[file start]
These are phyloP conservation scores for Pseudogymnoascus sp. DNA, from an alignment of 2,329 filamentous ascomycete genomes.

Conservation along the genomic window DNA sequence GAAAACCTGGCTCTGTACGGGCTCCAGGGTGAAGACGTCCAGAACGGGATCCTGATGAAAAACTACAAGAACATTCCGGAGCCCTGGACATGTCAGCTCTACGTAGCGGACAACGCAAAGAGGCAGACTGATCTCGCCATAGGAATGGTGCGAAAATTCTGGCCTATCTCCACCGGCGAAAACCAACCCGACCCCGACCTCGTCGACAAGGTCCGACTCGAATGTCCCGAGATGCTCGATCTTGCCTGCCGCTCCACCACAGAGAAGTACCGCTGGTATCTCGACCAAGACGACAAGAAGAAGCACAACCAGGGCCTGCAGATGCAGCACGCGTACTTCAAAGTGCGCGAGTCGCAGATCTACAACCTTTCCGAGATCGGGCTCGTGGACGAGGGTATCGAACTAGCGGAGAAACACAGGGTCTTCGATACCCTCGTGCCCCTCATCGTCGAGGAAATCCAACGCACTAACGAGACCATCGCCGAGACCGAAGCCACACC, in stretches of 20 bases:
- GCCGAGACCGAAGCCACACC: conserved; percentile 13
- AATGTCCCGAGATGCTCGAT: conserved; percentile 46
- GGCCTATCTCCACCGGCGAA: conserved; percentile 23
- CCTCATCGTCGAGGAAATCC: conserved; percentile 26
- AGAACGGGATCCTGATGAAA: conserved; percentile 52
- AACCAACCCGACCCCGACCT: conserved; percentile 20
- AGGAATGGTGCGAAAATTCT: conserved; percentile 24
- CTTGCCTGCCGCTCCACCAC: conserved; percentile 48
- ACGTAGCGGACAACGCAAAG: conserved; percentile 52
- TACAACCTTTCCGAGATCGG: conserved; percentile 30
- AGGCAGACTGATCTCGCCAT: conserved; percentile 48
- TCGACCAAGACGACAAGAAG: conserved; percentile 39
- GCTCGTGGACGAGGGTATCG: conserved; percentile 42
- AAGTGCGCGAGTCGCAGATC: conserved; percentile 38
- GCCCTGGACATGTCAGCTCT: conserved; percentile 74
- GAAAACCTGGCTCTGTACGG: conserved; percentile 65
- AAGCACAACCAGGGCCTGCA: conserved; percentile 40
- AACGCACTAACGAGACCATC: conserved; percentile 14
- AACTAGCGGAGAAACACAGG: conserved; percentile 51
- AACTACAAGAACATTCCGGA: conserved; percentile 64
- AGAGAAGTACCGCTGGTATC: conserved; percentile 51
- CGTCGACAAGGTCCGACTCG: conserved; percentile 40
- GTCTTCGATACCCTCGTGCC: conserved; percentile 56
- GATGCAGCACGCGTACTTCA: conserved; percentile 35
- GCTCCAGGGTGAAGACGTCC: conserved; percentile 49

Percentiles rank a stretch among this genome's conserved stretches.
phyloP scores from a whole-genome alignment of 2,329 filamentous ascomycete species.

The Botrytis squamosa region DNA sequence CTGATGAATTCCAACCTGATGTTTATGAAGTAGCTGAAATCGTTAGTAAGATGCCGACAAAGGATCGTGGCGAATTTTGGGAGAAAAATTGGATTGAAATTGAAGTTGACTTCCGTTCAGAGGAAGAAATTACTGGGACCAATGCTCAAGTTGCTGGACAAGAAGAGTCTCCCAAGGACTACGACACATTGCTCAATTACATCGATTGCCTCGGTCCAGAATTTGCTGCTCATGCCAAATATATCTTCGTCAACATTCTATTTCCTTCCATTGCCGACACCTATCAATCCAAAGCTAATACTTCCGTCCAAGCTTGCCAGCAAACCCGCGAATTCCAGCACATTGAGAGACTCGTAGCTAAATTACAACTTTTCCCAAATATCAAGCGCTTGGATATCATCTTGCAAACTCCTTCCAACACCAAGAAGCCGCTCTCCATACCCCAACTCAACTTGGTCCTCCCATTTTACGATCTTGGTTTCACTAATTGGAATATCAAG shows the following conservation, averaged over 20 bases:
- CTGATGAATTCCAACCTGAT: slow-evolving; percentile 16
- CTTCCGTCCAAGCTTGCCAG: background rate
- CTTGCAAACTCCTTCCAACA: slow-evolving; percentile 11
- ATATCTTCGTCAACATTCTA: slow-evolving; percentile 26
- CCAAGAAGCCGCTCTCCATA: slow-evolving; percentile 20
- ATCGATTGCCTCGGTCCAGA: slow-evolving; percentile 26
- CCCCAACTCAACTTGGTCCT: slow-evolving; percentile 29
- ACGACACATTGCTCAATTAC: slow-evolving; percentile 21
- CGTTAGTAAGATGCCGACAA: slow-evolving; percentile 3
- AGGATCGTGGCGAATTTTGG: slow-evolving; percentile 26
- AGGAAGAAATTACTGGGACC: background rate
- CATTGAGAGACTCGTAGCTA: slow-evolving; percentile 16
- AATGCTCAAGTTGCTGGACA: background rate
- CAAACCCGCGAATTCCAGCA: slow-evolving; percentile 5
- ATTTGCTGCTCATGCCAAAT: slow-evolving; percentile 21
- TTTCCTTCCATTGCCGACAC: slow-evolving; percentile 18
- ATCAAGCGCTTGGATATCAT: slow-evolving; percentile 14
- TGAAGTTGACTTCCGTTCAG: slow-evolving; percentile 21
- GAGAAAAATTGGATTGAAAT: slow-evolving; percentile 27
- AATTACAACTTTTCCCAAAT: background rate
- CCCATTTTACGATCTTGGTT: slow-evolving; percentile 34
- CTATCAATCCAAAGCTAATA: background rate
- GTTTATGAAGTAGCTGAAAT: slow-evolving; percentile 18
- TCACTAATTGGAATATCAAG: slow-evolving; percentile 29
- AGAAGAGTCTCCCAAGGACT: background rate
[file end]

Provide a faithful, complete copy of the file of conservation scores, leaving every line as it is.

These are phyloP conservation scores for Pseudogymnoascus sp. DNA, from an alignment of 2,329 filamentous ascomycete genomes.

Conservation along the genomic window DNA sequence GAAAACCTGGCTCTGTACGGGCTCCAGGGTGAAGACGTCCAGAACGGGATCCTGATGAAAAACTACAAGAACATTCCGGAGCCCTGGACATGTCAGCTCTACGTAGCGGACAACGCAAAGAGGCAGACTGATCTCGCCATAGGAATGGTGCGAAAATTCTGGCCTATCTCCACCGGCGAAAACCAACCCGACCCCGACCTCGTCGACAAGGTCCGACTCGAATGTCCCGAGATGCTCGATCTTGCCTGCCGCTCCACCACAGAGAAGTACCGCTGGTATCTCGACCAAGACGACAAGAAGAAGCACAACCAGGGCCTGCAGATGCAGCACGCGTACTTCAAAGTGCGCGAGTCGCAGATCTACAACCTTTCCGAGATCGGGCTCGTGGACGAGGGTATCGAACTAGCGGAGAAACACAGGGTCTTCGATACCCTCGTGCCCCTCATCGTCGAGGAAATCCAACGCACTAACGAGACCATCGCCGAGACCGAAGCCACACC, in stretches of 20 bases:
- GCCGAGACCGAAGCCACACC: conserved; percentile 13
- AATGTCCCGAGATGCTCGAT: conserved; percentile 46
- GGCCTATCTCCACCGGCGAA: conserved; percentile 23
- CCTCATCGTCGAGGAAATCC: conserved; percentile 26
- AGAACGGGATCCTGATGAAA: conserved; percentile 52
- AACCAACCCGACCCCGACCT: conserved; percentile 20
- AGGAATGGTGCGAAAATTCT: conserved; percentile 24
- CTTGCCTGCCGCTCCACCAC: conserved; percentile 48
- ACGTAGCGGACAACGCAAAG: conserved; percentile 52
- TACAACCTTTCCGAGATCGG: conserved; percentile 30
- AGGCAGACTGATCTCGCCAT: conserved; percentile 48
- TCGACCAAGACGACAAGAAG: conserved; percentile 39
- GCTCGTGGACGAGGGTATCG: conserved; percentile 42
- AAGTGCGCGAGTCGCAGATC: conserved; percentile 38
- GCCCTGGACATGTCAGCTCT: conserved; percentile 74
- GAAAACCTGGCTCTGTACGG: conserved; percentile 65
- AAGCACAACCAGGGCCTGCA: conserved; percentile 40
- AACGCACTAACGAGACCATC: conserved; percentile 14
- AACTAGCGGAGAAACACAGG: conserved; percentile 51
- AACTACAAGAACATTCCGGA: conserved; percentile 64
- AGAGAAGTACCGCTGGTATC: conserved; percentile 51
- CGTCGACAAGGTCCGACTCG: conserved; percentile 40
- GTCTTCGATACCCTCGTGCC: conserved; percentile 56
- GATGCAGCACGCGTACTTCA: conserved; percentile 35
- GCTCCAGGGTGAAGACGTCC: conserved; percentile 49

Percentiles rank a stretch among this genome's conserved stretches.
phyloP scores from a whole-genome alignment of 2,329 filamentous ascomycete species.

The Botrytis squamosa region DNA sequence CTGATGAATTCCAACCTGATGTTTATGAAGTAGCTGAAATCGTTAGTAAGATGCCGACAAAGGATCGTGGCGAATTTTGGGAGAAAAATTGGATTGAAATTGAAGTTGACTTCCGTTCAGAGGAAGAAATTACTGGGACCAATGCTCAAGTTGCTGGACAAGAAGAGTCTCCCAAGGACTACGACACATTGCTCAATTACATCGATTGCCTCGGTCCAGAATTTGCTGCTCATGCCAAATATATCTTCGTCAACATTCTATTTCCTTCCATTGCCGACACCTATCAATCCAAAGCTAATACTTCCGTCCAAGCTTGCCAGCAAACCCGCGAATTCCAGCACATTGAGAGACTCGTAGCTAAATTACAACTTTTCCCAAATATCAAGCGCTTGGATATCATCTTGCAAACTCCTTCCAACACCAAGAAGCCGCTCTCCATACCCCAACTCAACTTGGTCCTCCCATTTTACGATCTTGGTTTCACTAATTGGAATATCAAG shows the following conservation, averaged over 20 bases:
- CTGATGAATTCCAACCTGAT: slow-evolving; percentile 16
- CTTCCGTCCAAGCTTGCCAG: background rate
- CTTGCAAACTCCTTCCAACA: slow-evolving; percentile 11
- ATATCTTCGTCAACATTCTA: slow-evolving; percentile 26
- CCAAGAAGCCGCTCTCCATA: slow-evolving; percentile 20
- ATCGATTGCCTCGGTCCAGA: slow-evolving; percentile 26
- CCCCAACTCAACTTGGTCCT: slow-evolving; percentile 29
- ACGACACATTGCTCAATTAC: slow-evolving; percentile 21
- CGTTAGTAAGATGCCGACAA: slow-evolving; percentile 3
- AGGATCGTGGCGAATTTTGG: slow-evolving; percentile 26
- AGGAAGAAATTACTGGGACC: background rate
- CATTGAGAGACTCGTAGCTA: slow-evolving; percentile 16
- AATGCTCAAGTTGCTGGACA: background rate
- CAAACCCGCGAATTCCAGCA: slow-evolving; percentile 5
- ATTTGCTGCTCATGCCAAAT: slow-evolving; percentile 21
- TTTCCTTCCATTGCCGACAC: slow-evolving; percentile 18
- ATCAAGCGCTTGGATATCAT: slow-evolving; percentile 14
- TGAAGTTGACTTCCGTTCAG: slow-evolving; percentile 21
- GAGAAAAATTGGATTGAAAT: slow-evolving; percentile 27
- AATTACAACTTTTCCCAAAT: background rate
- CCCATTTTACGATCTTGGTT: slow-evolving; percentile 34
- CTATCAATCCAAAGCTAATA: background rate
- GTTTATGAAGTAGCTGAAAT: slow-evolving; percentile 18
- TCACTAATTGGAATATCAAG: slow-evolving; percentile 29
- AGAAGAGTCTCCCAAGGACT: background rate